Broadcast’s Bread and Butter

I’ve often joked that you practically have to be a historian to be a broadcast engineer, at least in North America. May 12, 2017

I’ve often joked that you practically have to be a historian to be a broadcast engineer, at least in North America.

Every day, I deal with technical anachronisms that would leave many shaking their heads in the second decade of the 21st century. Digital modulation schemes are ubiquitous, and “amplitude modulation” and “frequency modulation” are not well known to those just getting in to radio (excuse me — wireless transmission) today.

From a practical standpoint, with so much of this older technology in everyday use, there remains a need for people who know it well enough to keep it going, and thus we do our best to provide resources for those who find it interesting, and those who are just learning now.

One often hears that there are few ways for disc jockeys to get trained and to build on successes and experience, since many small and medium markets rely heavily on satellite-based programs or voice tracks from larger-market stations. There’s a parallel inside the engineering community, as well; with consolidation has come reductions in the overall numbers of radio engineers needed — at least, that’s the paradigm we’ve been working with for the last 20 years.

Perhaps the real problem, though, is that radio certainly lacks glamour, at least compared to the dot-com world. Interestingly, I still find quite a few younger people who like the business and who want to advance in it and build careers.

For those reasons, Radio magazine is doing our best to present information that is interesting and useful for all readers, including those just starting out in the business. This “old” technology remains our bread and butter, even as we spend more and more space on digital systems. To that end, we have articles this month that should prove useful to beginners. Veterans will find them interesting, as well.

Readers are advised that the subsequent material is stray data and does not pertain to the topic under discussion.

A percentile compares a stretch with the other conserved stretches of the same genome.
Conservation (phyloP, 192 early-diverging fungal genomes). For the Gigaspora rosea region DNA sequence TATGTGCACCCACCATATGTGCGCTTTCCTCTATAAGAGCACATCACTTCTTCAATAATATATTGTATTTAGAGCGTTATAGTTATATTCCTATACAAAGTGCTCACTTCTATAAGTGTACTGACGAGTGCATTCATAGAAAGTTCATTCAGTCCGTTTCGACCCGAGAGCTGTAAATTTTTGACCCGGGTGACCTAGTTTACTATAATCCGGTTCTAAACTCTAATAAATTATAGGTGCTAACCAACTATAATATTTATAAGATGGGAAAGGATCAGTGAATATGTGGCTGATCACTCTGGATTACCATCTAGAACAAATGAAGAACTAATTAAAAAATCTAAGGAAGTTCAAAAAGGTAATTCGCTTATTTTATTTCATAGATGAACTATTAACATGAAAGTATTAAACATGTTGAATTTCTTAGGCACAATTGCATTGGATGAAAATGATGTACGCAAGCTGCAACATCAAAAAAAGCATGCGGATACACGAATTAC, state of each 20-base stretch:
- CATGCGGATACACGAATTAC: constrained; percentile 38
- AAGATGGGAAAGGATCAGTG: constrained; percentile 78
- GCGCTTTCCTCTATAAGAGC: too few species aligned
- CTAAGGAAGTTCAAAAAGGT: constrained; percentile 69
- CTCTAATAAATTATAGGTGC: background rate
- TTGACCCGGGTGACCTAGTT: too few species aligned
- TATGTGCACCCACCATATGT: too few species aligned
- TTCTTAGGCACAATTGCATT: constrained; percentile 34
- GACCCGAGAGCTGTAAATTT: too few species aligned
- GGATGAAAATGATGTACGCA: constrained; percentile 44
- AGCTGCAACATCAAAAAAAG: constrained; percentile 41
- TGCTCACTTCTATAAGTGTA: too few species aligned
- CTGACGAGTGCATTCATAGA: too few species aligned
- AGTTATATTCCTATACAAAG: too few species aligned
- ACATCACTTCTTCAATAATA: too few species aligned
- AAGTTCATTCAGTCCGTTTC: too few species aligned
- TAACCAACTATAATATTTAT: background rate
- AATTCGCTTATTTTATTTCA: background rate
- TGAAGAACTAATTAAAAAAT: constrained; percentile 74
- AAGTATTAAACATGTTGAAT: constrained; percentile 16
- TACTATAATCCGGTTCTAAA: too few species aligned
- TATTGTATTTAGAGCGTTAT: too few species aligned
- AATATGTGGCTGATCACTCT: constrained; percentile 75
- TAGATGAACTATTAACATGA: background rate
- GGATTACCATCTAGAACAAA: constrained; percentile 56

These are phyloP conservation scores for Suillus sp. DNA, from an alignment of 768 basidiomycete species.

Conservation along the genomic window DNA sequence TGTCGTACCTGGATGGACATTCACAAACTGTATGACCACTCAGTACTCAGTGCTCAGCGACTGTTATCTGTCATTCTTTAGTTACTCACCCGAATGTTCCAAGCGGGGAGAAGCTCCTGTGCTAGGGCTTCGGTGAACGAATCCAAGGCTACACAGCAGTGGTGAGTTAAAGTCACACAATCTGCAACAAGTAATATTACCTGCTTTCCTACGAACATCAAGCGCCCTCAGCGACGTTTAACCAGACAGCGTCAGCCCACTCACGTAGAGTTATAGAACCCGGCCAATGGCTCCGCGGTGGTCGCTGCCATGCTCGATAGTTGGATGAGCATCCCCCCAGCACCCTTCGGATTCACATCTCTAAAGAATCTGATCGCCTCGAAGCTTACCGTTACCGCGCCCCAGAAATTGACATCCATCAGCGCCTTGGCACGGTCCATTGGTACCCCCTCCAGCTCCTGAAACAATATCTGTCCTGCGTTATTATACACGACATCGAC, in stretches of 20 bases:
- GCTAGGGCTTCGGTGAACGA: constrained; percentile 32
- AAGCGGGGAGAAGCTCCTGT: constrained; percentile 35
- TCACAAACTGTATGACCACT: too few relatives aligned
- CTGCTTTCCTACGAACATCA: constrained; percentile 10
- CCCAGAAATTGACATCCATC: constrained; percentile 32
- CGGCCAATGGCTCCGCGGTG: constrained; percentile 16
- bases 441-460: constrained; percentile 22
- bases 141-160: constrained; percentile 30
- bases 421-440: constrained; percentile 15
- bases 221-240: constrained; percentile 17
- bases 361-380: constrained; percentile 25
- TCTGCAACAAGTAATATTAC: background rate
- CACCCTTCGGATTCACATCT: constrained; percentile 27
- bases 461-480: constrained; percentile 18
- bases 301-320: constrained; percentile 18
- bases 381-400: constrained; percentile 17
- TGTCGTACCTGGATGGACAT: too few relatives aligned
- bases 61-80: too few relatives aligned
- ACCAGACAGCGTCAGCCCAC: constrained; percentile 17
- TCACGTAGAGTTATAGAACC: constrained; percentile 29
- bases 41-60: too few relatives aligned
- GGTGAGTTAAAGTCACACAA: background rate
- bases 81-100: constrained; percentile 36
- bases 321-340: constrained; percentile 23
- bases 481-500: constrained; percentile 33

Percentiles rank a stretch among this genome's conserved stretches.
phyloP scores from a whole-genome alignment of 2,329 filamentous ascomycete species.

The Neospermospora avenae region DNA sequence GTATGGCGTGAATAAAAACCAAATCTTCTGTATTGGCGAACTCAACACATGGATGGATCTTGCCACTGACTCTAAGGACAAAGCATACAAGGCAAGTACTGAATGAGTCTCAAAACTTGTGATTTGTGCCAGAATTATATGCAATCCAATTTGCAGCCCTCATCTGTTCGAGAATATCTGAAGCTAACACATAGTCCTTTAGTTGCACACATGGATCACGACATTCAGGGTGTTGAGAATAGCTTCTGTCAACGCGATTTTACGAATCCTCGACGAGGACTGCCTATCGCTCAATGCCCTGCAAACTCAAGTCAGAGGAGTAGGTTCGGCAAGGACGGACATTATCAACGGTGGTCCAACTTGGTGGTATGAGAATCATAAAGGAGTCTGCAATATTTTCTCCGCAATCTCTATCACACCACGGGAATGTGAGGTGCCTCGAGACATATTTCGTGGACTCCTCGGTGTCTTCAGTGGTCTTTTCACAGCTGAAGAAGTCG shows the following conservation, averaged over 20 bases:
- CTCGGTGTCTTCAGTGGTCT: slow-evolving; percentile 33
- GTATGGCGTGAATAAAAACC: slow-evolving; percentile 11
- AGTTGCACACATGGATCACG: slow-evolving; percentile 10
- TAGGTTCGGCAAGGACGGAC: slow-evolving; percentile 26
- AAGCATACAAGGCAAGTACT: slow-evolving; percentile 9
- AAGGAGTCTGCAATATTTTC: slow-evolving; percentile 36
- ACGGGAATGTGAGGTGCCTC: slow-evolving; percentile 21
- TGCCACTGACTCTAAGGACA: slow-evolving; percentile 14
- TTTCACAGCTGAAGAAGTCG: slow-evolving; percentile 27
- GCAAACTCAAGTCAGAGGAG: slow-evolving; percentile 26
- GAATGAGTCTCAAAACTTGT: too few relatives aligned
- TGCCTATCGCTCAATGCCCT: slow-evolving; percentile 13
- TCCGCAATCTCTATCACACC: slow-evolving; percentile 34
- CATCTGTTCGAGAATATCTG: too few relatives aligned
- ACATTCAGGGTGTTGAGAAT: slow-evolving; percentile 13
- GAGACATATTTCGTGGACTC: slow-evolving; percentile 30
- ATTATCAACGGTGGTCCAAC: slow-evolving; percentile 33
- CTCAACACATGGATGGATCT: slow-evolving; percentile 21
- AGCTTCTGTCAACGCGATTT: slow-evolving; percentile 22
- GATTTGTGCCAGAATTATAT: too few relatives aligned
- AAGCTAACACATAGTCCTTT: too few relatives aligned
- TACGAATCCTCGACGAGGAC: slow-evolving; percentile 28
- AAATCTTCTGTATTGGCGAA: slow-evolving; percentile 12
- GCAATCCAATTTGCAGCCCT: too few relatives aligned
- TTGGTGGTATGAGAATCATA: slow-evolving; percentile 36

Jeremy Ruck discusses the bane of many a radio engineer: a bad monitor point for an AM directional. Just what approach do you take when one of your monitor points stubbornly remains above its limit? Mr. Ruck describes, point by point, the way to handle it. I’ve been doing this a long time, and I found this article especially enlightening.

In Tech Tips, we finish out our series on troubleshooting. This is becoming a lost art, but we’re doing our best to keep it alive.

And in Sign Off, the Wandering Engineer discusses yet another lost art — the composition of technical manuals. “Years ago,” technical manuals not only described what the gear did, but why and how. There was a lot to be learned. To a large extent, that content is missing today.

Growing up on the West Coast, and driving at night (home from work no doubt), I remember hearing what was practically a beacon on the AM band — KTNN blasting in on 660 kHz. The Navajo Nation has expanded their broadcasting facilities over the years, having added a couple of FMs, and recently, they built a beautiful new facility. This month we’ll tell you all about it in our Facility Showcase.

We’re not all about technical history, as many readers know; we’re also about keeping you up to date on the latest radio technology. This month, we did some research in to the many, many IP codecs that are available now, and we’re sharing what we learned with you. This article will give you a good reason to hang on to this month’s issue. May I suggest you put it on the shelf when you’re done reading it?

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